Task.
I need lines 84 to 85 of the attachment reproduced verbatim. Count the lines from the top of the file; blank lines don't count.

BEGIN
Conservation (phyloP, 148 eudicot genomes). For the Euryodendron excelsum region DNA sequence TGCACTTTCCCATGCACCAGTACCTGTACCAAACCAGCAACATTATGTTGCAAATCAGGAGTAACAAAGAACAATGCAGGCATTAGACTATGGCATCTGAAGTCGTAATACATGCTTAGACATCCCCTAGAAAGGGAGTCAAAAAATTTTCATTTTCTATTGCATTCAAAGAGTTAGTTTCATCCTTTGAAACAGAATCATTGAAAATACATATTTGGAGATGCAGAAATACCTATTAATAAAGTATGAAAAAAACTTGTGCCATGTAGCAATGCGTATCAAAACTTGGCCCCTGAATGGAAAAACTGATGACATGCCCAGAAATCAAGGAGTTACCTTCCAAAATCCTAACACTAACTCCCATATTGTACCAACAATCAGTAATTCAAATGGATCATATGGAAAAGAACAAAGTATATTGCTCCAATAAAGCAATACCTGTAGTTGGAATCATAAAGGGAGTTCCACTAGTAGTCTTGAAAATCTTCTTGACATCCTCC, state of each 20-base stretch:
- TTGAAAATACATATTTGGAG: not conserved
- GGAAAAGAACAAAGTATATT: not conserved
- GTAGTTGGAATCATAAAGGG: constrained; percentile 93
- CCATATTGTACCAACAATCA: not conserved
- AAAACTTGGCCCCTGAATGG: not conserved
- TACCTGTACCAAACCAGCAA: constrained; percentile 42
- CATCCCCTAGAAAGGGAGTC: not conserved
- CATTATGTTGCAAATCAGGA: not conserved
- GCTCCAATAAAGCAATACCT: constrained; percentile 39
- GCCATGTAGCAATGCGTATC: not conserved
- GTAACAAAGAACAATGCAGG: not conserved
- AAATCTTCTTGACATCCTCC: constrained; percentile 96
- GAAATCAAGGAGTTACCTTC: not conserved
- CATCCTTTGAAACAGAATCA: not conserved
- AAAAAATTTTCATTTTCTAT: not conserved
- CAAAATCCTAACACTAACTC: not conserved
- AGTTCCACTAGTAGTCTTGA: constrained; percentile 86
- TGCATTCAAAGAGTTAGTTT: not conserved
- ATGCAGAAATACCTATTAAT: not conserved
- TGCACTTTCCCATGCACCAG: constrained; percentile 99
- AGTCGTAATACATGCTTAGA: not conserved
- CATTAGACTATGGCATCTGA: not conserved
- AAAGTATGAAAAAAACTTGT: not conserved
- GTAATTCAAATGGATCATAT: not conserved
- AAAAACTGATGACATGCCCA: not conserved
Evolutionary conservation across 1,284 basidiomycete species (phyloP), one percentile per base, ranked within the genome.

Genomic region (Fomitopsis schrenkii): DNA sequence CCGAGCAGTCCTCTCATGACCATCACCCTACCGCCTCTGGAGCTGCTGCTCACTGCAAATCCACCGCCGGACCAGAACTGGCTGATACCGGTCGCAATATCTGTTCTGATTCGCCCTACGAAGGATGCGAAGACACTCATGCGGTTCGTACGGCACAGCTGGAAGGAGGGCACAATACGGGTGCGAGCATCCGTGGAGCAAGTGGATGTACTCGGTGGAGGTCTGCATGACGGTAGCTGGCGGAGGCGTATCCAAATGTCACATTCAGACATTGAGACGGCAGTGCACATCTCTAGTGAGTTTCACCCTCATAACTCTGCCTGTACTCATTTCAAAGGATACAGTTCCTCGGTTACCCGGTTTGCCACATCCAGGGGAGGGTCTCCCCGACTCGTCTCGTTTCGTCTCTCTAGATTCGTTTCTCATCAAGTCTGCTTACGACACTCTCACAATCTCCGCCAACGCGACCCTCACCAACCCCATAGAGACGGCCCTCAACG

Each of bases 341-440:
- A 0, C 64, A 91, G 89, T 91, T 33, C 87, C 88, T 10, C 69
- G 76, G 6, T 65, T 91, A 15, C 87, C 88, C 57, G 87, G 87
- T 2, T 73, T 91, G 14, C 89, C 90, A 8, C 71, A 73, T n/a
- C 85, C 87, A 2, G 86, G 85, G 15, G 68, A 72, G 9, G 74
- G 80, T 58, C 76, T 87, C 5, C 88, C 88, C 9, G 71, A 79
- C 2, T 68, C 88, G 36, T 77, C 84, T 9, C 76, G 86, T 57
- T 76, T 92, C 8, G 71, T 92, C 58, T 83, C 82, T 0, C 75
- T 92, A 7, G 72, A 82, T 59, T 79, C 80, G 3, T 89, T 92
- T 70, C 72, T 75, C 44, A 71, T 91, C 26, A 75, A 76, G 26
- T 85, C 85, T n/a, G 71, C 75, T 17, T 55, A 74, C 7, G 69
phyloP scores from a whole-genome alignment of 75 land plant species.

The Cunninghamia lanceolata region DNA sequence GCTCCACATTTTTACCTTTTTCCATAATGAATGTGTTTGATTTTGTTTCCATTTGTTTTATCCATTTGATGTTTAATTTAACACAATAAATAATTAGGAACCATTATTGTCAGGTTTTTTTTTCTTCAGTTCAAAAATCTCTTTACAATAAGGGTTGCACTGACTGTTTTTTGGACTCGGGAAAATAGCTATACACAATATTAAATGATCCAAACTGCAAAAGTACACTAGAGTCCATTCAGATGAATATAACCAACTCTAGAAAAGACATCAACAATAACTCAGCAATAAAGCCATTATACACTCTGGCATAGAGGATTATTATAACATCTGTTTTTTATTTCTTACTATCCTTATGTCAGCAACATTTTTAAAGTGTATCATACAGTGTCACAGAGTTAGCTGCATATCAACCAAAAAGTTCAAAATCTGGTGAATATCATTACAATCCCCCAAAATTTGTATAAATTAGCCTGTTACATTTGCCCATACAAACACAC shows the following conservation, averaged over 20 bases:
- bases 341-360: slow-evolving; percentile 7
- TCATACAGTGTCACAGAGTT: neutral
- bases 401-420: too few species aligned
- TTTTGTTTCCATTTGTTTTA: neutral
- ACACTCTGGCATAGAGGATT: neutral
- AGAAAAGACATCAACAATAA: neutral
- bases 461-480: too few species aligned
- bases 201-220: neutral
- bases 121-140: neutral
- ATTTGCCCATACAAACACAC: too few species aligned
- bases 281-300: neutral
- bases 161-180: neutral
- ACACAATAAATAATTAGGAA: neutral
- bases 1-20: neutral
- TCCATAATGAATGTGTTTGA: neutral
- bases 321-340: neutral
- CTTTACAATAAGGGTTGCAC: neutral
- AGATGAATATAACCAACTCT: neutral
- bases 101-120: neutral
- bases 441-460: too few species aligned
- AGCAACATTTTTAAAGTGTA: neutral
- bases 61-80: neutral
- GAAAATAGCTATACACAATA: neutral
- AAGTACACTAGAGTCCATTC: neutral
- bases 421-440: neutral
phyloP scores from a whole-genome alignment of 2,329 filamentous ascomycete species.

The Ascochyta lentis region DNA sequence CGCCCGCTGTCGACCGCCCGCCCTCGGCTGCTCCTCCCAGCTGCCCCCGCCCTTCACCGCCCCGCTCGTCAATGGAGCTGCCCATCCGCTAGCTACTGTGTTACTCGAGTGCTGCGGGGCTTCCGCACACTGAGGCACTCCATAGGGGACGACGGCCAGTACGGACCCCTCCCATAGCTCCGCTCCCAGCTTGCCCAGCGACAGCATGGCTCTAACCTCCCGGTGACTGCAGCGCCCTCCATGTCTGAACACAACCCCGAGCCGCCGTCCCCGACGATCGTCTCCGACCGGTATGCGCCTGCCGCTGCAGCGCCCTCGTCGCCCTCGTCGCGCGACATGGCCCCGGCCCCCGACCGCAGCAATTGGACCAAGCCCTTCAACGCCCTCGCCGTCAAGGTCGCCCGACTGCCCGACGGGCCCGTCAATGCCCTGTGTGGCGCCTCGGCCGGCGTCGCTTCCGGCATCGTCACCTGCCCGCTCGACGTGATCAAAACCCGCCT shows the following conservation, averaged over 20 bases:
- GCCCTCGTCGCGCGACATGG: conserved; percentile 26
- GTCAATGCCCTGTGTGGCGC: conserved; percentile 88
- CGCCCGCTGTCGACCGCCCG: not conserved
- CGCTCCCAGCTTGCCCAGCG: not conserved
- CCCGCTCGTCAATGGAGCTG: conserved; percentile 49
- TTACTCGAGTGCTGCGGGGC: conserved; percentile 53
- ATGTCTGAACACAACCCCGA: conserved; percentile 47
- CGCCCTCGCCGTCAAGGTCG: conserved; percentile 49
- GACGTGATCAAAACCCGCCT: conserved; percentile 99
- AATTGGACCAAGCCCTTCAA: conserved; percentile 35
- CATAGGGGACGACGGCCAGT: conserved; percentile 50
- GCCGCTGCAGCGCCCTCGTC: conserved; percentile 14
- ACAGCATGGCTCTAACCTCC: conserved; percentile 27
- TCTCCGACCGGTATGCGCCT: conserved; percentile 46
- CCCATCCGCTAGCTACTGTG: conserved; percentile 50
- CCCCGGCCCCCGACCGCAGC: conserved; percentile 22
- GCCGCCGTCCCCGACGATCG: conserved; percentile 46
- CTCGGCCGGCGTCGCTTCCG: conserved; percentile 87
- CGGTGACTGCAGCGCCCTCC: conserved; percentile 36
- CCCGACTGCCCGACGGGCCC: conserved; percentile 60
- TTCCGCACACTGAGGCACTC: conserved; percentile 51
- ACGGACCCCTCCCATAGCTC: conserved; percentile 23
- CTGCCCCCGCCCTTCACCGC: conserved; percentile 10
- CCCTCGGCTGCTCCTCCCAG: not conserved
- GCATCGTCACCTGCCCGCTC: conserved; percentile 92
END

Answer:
- CCCCGGCCCCCGACCGCAGC: conserved; percentile 22
- GCCGCCGTCCCCGACGATCG: conserved; percentile 46